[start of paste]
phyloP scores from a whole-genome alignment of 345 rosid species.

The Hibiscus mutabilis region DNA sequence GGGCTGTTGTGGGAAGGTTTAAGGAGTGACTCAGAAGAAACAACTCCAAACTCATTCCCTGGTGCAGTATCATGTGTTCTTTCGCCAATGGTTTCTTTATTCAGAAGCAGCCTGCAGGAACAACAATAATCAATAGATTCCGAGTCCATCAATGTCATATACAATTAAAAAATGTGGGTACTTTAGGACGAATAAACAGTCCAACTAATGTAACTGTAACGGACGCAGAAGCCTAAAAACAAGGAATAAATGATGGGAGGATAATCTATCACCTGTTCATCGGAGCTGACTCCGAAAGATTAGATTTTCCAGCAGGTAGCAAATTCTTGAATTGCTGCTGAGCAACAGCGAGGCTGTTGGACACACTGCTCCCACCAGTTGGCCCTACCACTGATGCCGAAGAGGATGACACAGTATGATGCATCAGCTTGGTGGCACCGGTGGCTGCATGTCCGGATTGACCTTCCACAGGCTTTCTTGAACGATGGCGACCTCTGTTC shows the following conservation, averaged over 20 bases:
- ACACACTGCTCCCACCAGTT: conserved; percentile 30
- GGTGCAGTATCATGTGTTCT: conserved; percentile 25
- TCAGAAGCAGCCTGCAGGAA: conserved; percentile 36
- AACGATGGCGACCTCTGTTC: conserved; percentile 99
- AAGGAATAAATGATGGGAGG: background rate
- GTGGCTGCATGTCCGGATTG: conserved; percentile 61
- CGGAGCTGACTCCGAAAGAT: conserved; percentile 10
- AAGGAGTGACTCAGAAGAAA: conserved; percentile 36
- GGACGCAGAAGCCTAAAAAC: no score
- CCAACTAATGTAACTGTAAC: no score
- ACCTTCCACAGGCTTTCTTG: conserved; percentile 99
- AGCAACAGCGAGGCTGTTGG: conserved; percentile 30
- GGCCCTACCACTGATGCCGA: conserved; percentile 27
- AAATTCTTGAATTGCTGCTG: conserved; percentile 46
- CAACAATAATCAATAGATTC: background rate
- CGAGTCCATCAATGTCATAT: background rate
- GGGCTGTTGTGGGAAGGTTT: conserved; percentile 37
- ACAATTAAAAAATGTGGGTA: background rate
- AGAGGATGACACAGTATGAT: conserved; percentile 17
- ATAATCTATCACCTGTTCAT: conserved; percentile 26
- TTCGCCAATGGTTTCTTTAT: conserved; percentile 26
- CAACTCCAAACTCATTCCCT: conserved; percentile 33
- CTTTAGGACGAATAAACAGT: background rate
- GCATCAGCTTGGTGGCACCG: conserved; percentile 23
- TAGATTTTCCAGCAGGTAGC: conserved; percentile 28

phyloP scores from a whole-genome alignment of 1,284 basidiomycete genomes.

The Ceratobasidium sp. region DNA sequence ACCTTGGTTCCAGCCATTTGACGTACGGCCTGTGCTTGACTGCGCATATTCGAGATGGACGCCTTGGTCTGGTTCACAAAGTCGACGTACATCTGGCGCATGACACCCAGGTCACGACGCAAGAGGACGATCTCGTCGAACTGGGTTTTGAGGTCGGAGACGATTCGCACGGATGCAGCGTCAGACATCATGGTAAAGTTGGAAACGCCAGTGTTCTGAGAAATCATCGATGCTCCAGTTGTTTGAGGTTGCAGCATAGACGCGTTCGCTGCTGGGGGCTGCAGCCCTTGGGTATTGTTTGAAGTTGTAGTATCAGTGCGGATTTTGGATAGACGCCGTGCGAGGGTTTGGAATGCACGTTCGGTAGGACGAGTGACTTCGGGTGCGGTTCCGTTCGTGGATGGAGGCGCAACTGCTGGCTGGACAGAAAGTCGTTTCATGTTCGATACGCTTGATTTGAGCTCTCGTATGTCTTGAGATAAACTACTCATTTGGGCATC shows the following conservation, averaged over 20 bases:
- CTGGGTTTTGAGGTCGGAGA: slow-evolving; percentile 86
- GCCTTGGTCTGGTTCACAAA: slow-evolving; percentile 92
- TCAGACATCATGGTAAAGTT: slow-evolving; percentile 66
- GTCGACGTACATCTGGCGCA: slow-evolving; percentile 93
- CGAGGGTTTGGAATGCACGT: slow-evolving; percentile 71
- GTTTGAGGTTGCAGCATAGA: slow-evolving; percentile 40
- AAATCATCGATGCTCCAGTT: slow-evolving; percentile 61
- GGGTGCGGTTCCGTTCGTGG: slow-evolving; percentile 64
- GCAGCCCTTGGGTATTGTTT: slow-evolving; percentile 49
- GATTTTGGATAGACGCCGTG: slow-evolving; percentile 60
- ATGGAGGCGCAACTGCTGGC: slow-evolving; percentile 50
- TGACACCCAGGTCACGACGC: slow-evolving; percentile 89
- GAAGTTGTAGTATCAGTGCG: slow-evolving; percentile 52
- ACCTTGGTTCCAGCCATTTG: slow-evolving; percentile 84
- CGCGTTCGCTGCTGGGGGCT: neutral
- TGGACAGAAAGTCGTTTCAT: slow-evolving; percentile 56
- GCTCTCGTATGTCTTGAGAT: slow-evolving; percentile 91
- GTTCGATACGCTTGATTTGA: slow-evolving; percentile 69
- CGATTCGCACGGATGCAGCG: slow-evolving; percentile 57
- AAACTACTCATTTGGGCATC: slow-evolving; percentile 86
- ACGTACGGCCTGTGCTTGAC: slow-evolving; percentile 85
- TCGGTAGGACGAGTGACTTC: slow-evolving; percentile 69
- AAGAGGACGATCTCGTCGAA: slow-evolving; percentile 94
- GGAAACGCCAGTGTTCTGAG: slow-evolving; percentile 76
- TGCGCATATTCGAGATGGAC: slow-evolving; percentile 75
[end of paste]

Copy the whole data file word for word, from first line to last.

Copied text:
phyloP scores from a whole-genome alignment of 345 rosid species.

The Hibiscus mutabilis region DNA sequence GGGCTGTTGTGGGAAGGTTTAAGGAGTGACTCAGAAGAAACAACTCCAAACTCATTCCCTGGTGCAGTATCATGTGTTCTTTCGCCAATGGTTTCTTTATTCAGAAGCAGCCTGCAGGAACAACAATAATCAATAGATTCCGAGTCCATCAATGTCATATACAATTAAAAAATGTGGGTACTTTAGGACGAATAAACAGTCCAACTAATGTAACTGTAACGGACGCAGAAGCCTAAAAACAAGGAATAAATGATGGGAGGATAATCTATCACCTGTTCATCGGAGCTGACTCCGAAAGATTAGATTTTCCAGCAGGTAGCAAATTCTTGAATTGCTGCTGAGCAACAGCGAGGCTGTTGGACACACTGCTCCCACCAGTTGGCCCTACCACTGATGCCGAAGAGGATGACACAGTATGATGCATCAGCTTGGTGGCACCGGTGGCTGCATGTCCGGATTGACCTTCCACAGGCTTTCTTGAACGATGGCGACCTCTGTTC shows the following conservation, averaged over 20 bases:
- ACACACTGCTCCCACCAGTT: conserved; percentile 30
- GGTGCAGTATCATGTGTTCT: conserved; percentile 25
- TCAGAAGCAGCCTGCAGGAA: conserved; percentile 36
- AACGATGGCGACCTCTGTTC: conserved; percentile 99
- AAGGAATAAATGATGGGAGG: background rate
- GTGGCTGCATGTCCGGATTG: conserved; percentile 61
- CGGAGCTGACTCCGAAAGAT: conserved; percentile 10
- AAGGAGTGACTCAGAAGAAA: conserved; percentile 36
- GGACGCAGAAGCCTAAAAAC: no score
- CCAACTAATGTAACTGTAAC: no score
- ACCTTCCACAGGCTTTCTTG: conserved; percentile 99
- AGCAACAGCGAGGCTGTTGG: conserved; percentile 30
- GGCCCTACCACTGATGCCGA: conserved; percentile 27
- AAATTCTTGAATTGCTGCTG: conserved; percentile 46
- CAACAATAATCAATAGATTC: background rate
- CGAGTCCATCAATGTCATAT: background rate
- GGGCTGTTGTGGGAAGGTTT: conserved; percentile 37
- ACAATTAAAAAATGTGGGTA: background rate
- AGAGGATGACACAGTATGAT: conserved; percentile 17
- ATAATCTATCACCTGTTCAT: conserved; percentile 26
- TTCGCCAATGGTTTCTTTAT: conserved; percentile 26
- CAACTCCAAACTCATTCCCT: conserved; percentile 33
- CTTTAGGACGAATAAACAGT: background rate
- GCATCAGCTTGGTGGCACCG: conserved; percentile 23
- TAGATTTTCCAGCAGGTAGC: conserved; percentile 28

phyloP scores from a whole-genome alignment of 1,284 basidiomycete genomes.

The Ceratobasidium sp. region DNA sequence ACCTTGGTTCCAGCCATTTGACGTACGGCCTGTGCTTGACTGCGCATATTCGAGATGGACGCCTTGGTCTGGTTCACAAAGTCGACGTACATCTGGCGCATGACACCCAGGTCACGACGCAAGAGGACGATCTCGTCGAACTGGGTTTTGAGGTCGGAGACGATTCGCACGGATGCAGCGTCAGACATCATGGTAAAGTTGGAAACGCCAGTGTTCTGAGAAATCATCGATGCTCCAGTTGTTTGAGGTTGCAGCATAGACGCGTTCGCTGCTGGGGGCTGCAGCCCTTGGGTATTGTTTGAAGTTGTAGTATCAGTGCGGATTTTGGATAGACGCCGTGCGAGGGTTTGGAATGCACGTTCGGTAGGACGAGTGACTTCGGGTGCGGTTCCGTTCGTGGATGGAGGCGCAACTGCTGGCTGGACAGAAAGTCGTTTCATGTTCGATACGCTTGATTTGAGCTCTCGTATGTCTTGAGATAAACTACTCATTTGGGCATC shows the following conservation, averaged over 20 bases:
- CTGGGTTTTGAGGTCGGAGA: slow-evolving; percentile 86
- GCCTTGGTCTGGTTCACAAA: slow-evolving; percentile 92
- TCAGACATCATGGTAAAGTT: slow-evolving; percentile 66
- GTCGACGTACATCTGGCGCA: slow-evolving; percentile 93
- CGAGGGTTTGGAATGCACGT: slow-evolving; percentile 71
- GTTTGAGGTTGCAGCATAGA: slow-evolving; percentile 40
- AAATCATCGATGCTCCAGTT: slow-evolving; percentile 61
- GGGTGCGGTTCCGTTCGTGG: slow-evolving; percentile 64
- GCAGCCCTTGGGTATTGTTT: slow-evolving; percentile 49
- GATTTTGGATAGACGCCGTG: slow-evolving; percentile 60
- ATGGAGGCGCAACTGCTGGC: slow-evolving; percentile 50
- TGACACCCAGGTCACGACGC: slow-evolving; percentile 89
- GAAGTTGTAGTATCAGTGCG: slow-evolving; percentile 52
- ACCTTGGTTCCAGCCATTTG: slow-evolving; percentile 84
- CGCGTTCGCTGCTGGGGGCT: neutral
- TGGACAGAAAGTCGTTTCAT: slow-evolving; percentile 56
- GCTCTCGTATGTCTTGAGAT: slow-evolving; percentile 91
- GTTCGATACGCTTGATTTGA: slow-evolving; percentile 69
- CGATTCGCACGGATGCAGCG: slow-evolving; percentile 57
- AAACTACTCATTTGGGCATC: slow-evolving; percentile 86
- ACGTACGGCCTGTGCTTGAC: slow-evolving; percentile 85
- TCGGTAGGACGAGTGACTTC: slow-evolving; percentile 69
- AAGAGGACGATCTCGTCGAA: slow-evolving; percentile 94
- GGAAACGCCAGTGTTCTGAG: slow-evolving; percentile 76
- TGCGCATATTCGAGATGGAC: slow-evolving; percentile 75